I stood and looked in awe at the Porta Nigra in Trier, Germany in early 1962. Not only Germany’s oldest building, but the gateway to an Empire! The famed Roman Empire!
From here, the Romans conquered the British Isles and much of Europe. The Roman Limes extended from Provenz Germania Superior to the border with the Germanic tribes to the east in Provence Raetia. The Romans built streets that still exist, and you can still walk on if you visit the Cathedral in Koln, just north of Trier.
I’ve been enthralled with the prowess of Roman engineering and logical skills ever since my senior year in high school, way back in !(^) - yes, that’s intentional - when a book was circulated among my class about the Circus Maximus. To me, the astonishing technology and perseverance was the pinnacle of human intellect, perhaps the basis of our own civilization.
But no more!
A recent article by Ingrid Faust in the New Yorker Staatz-Zeiting & German Times spoiled it all. According to Frau Faust, Roman Emperor Augustus is said to have been such a great fan of asparagus that he had his favorite vegetables brought into the games on his orders. Asparagus! Really, And it gets worse!
Apparently Cato the Elder described the exact cultivation method of asparagus around 175 BC. The Romans may have developed this odd taste for stringy, tasteless vegetables from the Greeks, but, honestly, I was never impressed with the ancient Greeks. Now I have to revise my opinion of the Romans.
I don’t dare publicize my opinion of the hallowed White Asparagus, developed by the French in the 16th century - obviously they thought it needed improvement - with my German friends, they may not let me back into the country. According to EatingWell.com, “white asparagus (weißer spargel) is celebrated (literally) in Germany with festivals from April to June. If you’ve never had white asparagus, it is exactly like green asparagus but without chlorophyll (the green in plants that helps generate oxygen in the photosynthesis process). It has to do with the deliberate harvesting process. Germans like it because it’s sweeter and more tender than the green variety.”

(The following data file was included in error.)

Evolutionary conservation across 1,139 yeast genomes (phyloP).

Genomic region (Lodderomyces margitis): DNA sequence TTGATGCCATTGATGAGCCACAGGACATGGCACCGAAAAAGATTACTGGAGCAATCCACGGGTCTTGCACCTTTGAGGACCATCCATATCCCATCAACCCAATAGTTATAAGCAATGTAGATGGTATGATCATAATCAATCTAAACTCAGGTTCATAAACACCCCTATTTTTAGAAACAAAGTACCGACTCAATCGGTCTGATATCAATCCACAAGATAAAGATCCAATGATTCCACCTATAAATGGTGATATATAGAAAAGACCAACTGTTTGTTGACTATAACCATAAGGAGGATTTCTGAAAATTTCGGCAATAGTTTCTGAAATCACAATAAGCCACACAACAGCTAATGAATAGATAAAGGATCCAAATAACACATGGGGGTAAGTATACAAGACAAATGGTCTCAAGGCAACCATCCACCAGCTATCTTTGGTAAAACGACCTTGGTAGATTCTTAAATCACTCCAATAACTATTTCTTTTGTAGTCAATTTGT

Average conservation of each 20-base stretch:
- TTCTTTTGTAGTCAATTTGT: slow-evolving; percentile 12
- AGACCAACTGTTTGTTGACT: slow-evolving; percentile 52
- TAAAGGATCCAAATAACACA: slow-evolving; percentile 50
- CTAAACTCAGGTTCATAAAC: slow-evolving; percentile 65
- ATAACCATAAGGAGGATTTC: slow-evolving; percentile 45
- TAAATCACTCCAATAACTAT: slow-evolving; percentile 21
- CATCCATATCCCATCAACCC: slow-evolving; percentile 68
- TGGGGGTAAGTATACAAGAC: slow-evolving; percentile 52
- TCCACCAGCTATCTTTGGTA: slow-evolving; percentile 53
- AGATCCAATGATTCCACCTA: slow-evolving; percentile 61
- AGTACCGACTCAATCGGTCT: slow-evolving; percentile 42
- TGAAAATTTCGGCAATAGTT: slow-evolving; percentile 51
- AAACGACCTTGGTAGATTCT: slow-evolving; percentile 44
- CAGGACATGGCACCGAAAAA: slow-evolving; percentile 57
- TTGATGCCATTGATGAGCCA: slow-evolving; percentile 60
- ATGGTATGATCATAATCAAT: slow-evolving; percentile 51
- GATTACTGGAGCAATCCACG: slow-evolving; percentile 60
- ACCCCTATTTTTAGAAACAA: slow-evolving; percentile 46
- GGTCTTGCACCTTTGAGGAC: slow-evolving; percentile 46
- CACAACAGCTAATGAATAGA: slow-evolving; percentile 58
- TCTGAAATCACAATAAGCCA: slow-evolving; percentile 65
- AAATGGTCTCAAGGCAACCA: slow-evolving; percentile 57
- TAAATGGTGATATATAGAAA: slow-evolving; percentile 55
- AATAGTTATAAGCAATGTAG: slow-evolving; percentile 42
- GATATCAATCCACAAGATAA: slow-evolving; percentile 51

One of my favorite pieces was from Huffington post a few years back was entitled “How to cook asparagus you’ll actually want to eat.” Really, It’s at
but in my mind, it doesn’t work, either. SubstituteCooking.com even has a page for the top seven asparagus substitutes. If you search the Internet, you’ll find myriad articles like “Why can I NOT cook asparagus right?” and “Why does asparagus make your pee smell?”
Obviously, the Romans did not have the Internet. I don’t know what the German excuse is.
And this is from a writer who likes fried Okra!